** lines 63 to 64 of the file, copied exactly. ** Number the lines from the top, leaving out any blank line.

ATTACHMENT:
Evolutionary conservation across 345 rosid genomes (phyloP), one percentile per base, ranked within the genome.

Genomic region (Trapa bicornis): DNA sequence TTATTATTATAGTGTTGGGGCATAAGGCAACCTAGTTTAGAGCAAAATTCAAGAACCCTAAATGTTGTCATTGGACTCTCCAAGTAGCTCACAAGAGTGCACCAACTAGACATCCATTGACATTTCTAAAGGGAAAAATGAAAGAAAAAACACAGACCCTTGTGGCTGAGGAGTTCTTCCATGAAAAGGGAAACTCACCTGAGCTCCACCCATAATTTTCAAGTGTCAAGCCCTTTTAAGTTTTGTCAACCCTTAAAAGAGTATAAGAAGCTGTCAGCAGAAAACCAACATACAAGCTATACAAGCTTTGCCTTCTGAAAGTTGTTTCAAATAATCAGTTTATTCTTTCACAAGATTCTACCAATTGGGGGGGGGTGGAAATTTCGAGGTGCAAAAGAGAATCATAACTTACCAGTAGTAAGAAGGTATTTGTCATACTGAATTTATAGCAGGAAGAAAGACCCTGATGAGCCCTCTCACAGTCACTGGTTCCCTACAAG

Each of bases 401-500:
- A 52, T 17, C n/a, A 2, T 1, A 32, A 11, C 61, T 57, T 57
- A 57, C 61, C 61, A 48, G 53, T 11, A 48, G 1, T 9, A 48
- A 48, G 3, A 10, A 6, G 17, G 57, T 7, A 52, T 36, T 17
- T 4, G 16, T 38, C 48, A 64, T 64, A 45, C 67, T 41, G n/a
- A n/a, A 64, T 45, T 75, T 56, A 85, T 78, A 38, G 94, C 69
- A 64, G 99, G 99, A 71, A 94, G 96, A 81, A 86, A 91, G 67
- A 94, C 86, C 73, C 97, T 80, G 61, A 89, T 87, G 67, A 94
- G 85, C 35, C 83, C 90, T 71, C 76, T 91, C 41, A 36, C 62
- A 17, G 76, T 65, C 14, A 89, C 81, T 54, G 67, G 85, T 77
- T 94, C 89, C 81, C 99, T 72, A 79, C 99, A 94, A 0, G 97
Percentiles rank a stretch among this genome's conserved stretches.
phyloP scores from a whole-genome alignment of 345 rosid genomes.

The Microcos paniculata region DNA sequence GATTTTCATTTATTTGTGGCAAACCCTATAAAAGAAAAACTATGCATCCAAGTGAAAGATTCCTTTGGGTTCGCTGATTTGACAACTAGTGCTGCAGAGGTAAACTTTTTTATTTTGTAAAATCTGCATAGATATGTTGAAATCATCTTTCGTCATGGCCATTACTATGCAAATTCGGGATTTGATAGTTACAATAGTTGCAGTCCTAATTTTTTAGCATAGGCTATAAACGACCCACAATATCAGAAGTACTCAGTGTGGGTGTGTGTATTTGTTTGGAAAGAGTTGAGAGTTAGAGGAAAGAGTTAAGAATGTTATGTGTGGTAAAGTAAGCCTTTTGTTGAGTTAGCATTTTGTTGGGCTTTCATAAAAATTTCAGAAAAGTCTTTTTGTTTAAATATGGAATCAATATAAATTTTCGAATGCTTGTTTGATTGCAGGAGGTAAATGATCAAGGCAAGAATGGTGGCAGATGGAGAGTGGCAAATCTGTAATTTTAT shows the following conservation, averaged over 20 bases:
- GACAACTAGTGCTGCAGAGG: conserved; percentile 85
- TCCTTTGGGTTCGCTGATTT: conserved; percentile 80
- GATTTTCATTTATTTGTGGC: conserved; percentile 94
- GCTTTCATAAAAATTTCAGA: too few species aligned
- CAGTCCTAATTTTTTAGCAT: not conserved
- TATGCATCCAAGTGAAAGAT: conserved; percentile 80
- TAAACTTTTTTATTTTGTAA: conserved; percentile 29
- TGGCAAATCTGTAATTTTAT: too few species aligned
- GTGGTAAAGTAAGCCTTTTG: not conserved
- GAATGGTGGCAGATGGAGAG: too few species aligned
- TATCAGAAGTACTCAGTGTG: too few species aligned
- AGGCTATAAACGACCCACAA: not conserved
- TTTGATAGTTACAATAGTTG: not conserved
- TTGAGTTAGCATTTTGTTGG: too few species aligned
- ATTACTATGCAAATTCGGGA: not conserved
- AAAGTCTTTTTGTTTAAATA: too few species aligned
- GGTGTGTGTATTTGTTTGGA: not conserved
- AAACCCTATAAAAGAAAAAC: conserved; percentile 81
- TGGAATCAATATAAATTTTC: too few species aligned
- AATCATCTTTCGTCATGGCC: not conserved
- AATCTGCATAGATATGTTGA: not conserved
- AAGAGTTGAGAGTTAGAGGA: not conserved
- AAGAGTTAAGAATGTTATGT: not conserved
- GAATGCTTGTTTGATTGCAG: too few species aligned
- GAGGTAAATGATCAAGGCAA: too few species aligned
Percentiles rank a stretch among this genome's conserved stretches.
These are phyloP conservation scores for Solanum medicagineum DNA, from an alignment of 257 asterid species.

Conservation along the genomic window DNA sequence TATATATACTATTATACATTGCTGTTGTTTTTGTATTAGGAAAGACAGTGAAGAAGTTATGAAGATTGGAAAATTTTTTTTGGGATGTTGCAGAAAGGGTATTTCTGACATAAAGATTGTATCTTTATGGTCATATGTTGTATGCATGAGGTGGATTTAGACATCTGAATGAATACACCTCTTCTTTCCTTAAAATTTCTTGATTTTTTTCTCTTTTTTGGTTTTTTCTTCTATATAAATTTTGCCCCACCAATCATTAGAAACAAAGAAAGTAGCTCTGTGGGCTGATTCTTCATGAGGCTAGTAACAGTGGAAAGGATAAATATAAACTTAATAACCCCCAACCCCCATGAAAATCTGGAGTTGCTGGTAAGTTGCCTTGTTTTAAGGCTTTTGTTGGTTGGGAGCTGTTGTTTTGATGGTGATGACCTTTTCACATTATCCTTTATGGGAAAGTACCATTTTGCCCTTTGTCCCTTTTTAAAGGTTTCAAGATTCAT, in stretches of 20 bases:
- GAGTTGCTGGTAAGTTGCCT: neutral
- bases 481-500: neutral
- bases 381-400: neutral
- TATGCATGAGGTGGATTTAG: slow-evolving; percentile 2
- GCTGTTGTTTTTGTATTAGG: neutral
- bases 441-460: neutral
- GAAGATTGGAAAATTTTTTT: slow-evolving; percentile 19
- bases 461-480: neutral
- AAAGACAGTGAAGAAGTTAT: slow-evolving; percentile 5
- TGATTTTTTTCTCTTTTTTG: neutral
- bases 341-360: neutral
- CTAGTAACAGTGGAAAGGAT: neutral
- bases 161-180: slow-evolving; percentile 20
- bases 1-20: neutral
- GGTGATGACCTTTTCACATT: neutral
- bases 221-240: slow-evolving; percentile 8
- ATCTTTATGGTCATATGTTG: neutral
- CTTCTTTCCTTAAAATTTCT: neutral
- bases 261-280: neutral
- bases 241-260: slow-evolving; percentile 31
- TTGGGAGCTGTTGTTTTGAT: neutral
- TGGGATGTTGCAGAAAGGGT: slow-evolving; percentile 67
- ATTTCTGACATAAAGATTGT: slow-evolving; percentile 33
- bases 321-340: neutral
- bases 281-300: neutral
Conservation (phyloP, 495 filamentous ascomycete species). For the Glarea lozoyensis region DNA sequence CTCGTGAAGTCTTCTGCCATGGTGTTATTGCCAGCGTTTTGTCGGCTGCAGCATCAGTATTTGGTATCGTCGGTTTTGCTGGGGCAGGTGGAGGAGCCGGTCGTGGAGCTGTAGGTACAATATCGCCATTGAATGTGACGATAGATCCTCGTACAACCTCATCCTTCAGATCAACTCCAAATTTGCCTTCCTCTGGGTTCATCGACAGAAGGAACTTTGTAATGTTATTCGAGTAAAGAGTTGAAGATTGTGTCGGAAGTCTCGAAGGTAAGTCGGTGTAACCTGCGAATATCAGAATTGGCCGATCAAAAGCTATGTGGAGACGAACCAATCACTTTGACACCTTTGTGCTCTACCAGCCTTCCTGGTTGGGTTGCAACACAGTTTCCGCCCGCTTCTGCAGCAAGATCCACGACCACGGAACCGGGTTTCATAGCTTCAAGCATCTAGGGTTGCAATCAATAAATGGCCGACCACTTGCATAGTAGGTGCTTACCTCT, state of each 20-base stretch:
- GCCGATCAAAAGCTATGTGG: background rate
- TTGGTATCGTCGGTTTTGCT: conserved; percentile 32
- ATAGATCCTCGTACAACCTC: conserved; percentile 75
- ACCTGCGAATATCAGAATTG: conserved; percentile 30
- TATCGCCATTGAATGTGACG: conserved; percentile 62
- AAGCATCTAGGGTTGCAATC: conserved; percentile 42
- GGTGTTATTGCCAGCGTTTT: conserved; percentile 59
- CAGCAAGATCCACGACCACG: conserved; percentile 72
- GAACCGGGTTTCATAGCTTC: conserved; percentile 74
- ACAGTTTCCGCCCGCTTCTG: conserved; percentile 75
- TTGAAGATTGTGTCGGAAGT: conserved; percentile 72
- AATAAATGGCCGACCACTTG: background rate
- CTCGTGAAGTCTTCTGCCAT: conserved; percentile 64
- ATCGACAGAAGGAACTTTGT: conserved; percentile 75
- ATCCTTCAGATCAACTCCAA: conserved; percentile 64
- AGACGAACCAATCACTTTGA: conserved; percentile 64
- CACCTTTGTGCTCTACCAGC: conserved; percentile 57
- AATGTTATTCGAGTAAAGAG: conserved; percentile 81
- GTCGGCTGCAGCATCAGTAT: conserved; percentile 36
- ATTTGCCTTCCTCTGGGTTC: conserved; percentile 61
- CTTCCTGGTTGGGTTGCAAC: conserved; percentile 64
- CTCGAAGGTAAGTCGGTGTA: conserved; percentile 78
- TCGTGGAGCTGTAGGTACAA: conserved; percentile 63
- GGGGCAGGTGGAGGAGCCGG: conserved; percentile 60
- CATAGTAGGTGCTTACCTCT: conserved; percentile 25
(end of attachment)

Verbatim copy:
- bases 261-280: neutral
- bases 241-260: slow-evolving; percentile 31